Home Feed Ajani James Bilby

I first started programming when I realised, I could make my own choose your own venture with Windows bat files. This was my first real programming project which I developed completely from scratch, and without any example or tutorials on how to make it.

From there I continued playing around with different things, ending up hitting a complexity limit within bat files which forced me to move on. This led me to NodeJS (via realising I hated PHP & WordPress). Since I was still young and still had practically limitless time, I decided I’d take advantage of it. So, I set myself the goal of not using any libraries other than the language’s standard ones. I was going to build it all myself, so I knew how it all worked – even though I knew it wouldn’t be efficient or nice to work with, I was determined to do it for myself.

First I reverse engineered the ‘request’ library, from there I made my own various small projects experimenting, requiring me to make my own libraries for different things such as: custom-radix conversion for base64 or another encoding; my own flat-file database library; a random library allows for weighted random on selecting items; a compact JSON format encoding numbers and other data in raw binary rather than text.

I wanted more speed, I wanted the ability to run functions in multiple threads, so I created a basic library where you could pass a function and arguments in JSON format to different workers to dispatch tasks. It worked, but it was clunky, horrible, and had a lot of overhead. So, I researched the NodeJS internals and actually did a small presentation in 2017 about it to a local programming community. I realised I’d need to learn C++ and make custom modules to fulfil my goal.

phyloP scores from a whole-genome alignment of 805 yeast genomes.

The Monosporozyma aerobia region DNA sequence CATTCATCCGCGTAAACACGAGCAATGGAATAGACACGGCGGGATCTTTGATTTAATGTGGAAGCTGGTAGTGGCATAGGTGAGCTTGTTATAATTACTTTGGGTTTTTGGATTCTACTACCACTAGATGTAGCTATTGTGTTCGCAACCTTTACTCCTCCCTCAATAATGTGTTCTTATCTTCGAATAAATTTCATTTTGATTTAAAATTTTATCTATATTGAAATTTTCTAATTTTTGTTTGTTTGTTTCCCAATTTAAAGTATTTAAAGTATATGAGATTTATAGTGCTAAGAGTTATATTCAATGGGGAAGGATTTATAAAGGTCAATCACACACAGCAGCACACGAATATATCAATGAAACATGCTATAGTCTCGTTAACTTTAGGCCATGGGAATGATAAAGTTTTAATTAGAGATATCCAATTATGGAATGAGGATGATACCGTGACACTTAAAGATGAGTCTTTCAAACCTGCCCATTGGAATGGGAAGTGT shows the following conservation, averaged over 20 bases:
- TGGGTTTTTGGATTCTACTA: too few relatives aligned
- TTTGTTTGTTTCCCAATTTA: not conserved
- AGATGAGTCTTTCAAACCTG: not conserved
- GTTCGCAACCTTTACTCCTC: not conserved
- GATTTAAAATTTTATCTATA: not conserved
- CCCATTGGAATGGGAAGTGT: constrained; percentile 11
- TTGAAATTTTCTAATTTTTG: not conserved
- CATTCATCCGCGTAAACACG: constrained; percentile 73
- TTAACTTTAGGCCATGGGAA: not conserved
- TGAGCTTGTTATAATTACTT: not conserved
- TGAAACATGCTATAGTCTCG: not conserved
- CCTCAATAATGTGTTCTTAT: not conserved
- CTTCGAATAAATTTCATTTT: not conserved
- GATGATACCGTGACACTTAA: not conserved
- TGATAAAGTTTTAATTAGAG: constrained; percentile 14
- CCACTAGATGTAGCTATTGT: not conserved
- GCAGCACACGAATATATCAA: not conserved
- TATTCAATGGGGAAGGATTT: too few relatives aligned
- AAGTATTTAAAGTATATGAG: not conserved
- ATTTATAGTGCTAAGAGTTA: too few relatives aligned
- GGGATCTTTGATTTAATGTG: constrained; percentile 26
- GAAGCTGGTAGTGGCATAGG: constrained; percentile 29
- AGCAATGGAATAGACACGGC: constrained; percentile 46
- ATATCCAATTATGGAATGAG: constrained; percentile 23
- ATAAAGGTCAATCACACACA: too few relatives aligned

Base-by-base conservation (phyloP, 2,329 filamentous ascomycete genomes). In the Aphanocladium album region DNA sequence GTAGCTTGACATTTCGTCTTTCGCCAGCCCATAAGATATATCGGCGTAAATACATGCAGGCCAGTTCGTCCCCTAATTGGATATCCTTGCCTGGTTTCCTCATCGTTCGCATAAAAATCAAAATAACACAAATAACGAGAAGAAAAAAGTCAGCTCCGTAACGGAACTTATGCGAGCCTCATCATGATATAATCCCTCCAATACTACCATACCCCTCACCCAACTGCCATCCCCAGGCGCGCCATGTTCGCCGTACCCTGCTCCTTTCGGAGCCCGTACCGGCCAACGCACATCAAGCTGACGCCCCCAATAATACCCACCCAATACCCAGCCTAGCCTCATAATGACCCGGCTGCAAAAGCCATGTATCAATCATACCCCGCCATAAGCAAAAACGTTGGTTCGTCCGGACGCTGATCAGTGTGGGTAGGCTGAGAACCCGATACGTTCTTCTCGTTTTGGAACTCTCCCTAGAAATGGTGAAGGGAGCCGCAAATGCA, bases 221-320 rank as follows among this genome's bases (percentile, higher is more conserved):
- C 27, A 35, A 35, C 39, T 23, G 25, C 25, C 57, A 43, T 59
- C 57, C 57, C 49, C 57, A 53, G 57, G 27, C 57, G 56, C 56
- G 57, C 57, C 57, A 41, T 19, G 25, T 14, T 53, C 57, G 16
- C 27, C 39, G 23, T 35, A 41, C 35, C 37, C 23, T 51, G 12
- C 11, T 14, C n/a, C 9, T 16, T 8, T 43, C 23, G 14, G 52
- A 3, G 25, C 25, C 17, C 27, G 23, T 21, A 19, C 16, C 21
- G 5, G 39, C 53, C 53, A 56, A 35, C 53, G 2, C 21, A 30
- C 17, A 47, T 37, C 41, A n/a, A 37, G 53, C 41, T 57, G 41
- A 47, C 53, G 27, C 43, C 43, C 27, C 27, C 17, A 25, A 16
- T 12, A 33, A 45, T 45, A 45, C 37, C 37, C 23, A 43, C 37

So, I started learning C++, and realised it had the speed I wanted – so I went on similarly to NodeJS and eventually hit a speed cap again. Thus I started investigating how to do multithreading in C++, I originally wanted to make a library for C++, but after all of my research and new knowledge on the inability to manually keep variables synced between threads, and the bulk the API would become, I realised it needed to be its own language.

Thus, we come to me 2yrs ago (2018) originally, I started making a language in C++ calling the project “fiber”, designing it to be compiled to my own byte code which then can be run by another custom application. This would then allow me to easily just to certain points during a function for callbacks from other threads. However, I started looking at the performance of bytecode languages like Java and C# verse Go and C++ and realised I would be penalising myself heavily from the start.

I switched tactic (2019), and decided to restart the project calling it “Qupa” (Queued Parallelism) – thinking I’d write an interpreter which translates the code into C++ doing that what would turn a horribly complex API much simpler to use due to it being integrated into the language. Then I could manage all of the pointers, and global variables myself to prevent sync problems. But then I rediscovered my old issue. Trying to check/force the synchronisation of variables in C++, there is no ideal way to flush your CPU’s cache to RAM for the other threads to access.

Now we are at me 2020, realising I’m going to have to compile to something lower level than C++ or C, I’ve decided to head down the path of compiling to LLVM IR – which will then allow me to still execute functions from compiled C/++ which will be helpful for filesystem access, networking capabilities and any other future functionality.